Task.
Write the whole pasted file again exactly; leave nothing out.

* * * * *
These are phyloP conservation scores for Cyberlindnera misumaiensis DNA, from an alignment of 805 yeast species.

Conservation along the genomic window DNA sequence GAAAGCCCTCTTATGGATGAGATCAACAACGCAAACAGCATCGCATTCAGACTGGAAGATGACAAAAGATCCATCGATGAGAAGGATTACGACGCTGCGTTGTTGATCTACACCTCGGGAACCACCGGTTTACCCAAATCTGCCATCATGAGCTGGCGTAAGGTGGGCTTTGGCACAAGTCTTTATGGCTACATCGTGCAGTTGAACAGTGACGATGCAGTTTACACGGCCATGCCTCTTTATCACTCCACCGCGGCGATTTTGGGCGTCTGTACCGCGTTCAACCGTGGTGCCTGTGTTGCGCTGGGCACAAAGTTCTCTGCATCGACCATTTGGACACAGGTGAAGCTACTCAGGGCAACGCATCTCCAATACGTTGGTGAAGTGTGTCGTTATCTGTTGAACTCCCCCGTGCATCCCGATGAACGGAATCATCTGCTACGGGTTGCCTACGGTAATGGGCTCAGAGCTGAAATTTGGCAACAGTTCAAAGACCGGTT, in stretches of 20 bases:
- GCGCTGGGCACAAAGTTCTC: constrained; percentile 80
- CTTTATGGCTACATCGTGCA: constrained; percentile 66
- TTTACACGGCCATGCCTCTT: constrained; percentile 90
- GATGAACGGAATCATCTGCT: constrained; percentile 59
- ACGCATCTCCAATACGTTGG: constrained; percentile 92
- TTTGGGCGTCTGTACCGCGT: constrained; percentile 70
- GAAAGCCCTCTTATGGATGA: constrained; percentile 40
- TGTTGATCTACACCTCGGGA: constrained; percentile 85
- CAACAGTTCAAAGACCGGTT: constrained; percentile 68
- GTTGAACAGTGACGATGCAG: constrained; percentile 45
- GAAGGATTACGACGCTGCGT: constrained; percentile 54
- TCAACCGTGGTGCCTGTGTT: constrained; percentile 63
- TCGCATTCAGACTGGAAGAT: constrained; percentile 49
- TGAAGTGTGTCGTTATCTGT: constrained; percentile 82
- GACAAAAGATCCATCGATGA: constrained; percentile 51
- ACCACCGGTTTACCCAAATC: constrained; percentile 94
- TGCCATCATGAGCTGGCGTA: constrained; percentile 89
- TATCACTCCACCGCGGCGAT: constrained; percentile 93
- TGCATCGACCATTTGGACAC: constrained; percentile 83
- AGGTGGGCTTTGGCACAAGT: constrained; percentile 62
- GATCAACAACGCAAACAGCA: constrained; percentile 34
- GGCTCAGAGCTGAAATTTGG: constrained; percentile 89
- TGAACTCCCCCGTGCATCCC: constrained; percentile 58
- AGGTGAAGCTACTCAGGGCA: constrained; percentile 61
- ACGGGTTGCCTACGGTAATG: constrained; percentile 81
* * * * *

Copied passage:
These are phyloP conservation scores for Cyberlindnera misumaiensis DNA, from an alignment of 805 yeast species.

Conservation along the genomic window DNA sequence GAAAGCCCTCTTATGGATGAGATCAACAACGCAAACAGCATCGCATTCAGACTGGAAGATGACAAAAGATCCATCGATGAGAAGGATTACGACGCTGCGTTGTTGATCTACACCTCGGGAACCACCGGTTTACCCAAATCTGCCATCATGAGCTGGCGTAAGGTGGGCTTTGGCACAAGTCTTTATGGCTACATCGTGCAGTTGAACAGTGACGATGCAGTTTACACGGCCATGCCTCTTTATCACTCCACCGCGGCGATTTTGGGCGTCTGTACCGCGTTCAACCGTGGTGCCTGTGTTGCGCTGGGCACAAAGTTCTCTGCATCGACCATTTGGACACAGGTGAAGCTACTCAGGGCAACGCATCTCCAATACGTTGGTGAAGTGTGTCGTTATCTGTTGAACTCCCCCGTGCATCCCGATGAACGGAATCATCTGCTACGGGTTGCCTACGGTAATGGGCTCAGAGCTGAAATTTGGCAACAGTTCAAAGACCGGTT, in stretches of 20 bases:
- GCGCTGGGCACAAAGTTCTC: constrained; percentile 80
- CTTTATGGCTACATCGTGCA: constrained; percentile 66
- TTTACACGGCCATGCCTCTT: constrained; percentile 90
- GATGAACGGAATCATCTGCT: constrained; percentile 59
- ACGCATCTCCAATACGTTGG: constrained; percentile 92
- TTTGGGCGTCTGTACCGCGT: constrained; percentile 70
- GAAAGCCCTCTTATGGATGA: constrained; percentile 40
- TGTTGATCTACACCTCGGGA: constrained; percentile 85
- CAACAGTTCAAAGACCGGTT: constrained; percentile 68
- GTTGAACAGTGACGATGCAG: constrained; percentile 45
- GAAGGATTACGACGCTGCGT: constrained; percentile 54
- TCAACCGTGGTGCCTGTGTT: constrained; percentile 63
- TCGCATTCAGACTGGAAGAT: constrained; percentile 49
- TGAAGTGTGTCGTTATCTGT: constrained; percentile 82
- GACAAAAGATCCATCGATGA: constrained; percentile 51
- ACCACCGGTTTACCCAAATC: constrained; percentile 94
- TGCCATCATGAGCTGGCGTA: constrained; percentile 89
- TATCACTCCACCGCGGCGAT: constrained; percentile 93
- TGCATCGACCATTTGGACAC: constrained; percentile 83
- AGGTGGGCTTTGGCACAAGT: constrained; percentile 62
- GATCAACAACGCAAACAGCA: constrained; percentile 34
- GGCTCAGAGCTGAAATTTGG: constrained; percentile 89
- TGAACTCCCCCGTGCATCCC: constrained; percentile 58
- AGGTGAAGCTACTCAGGGCA: constrained; percentile 61
- ACGGGTTGCCTACGGTAATG: constrained; percentile 81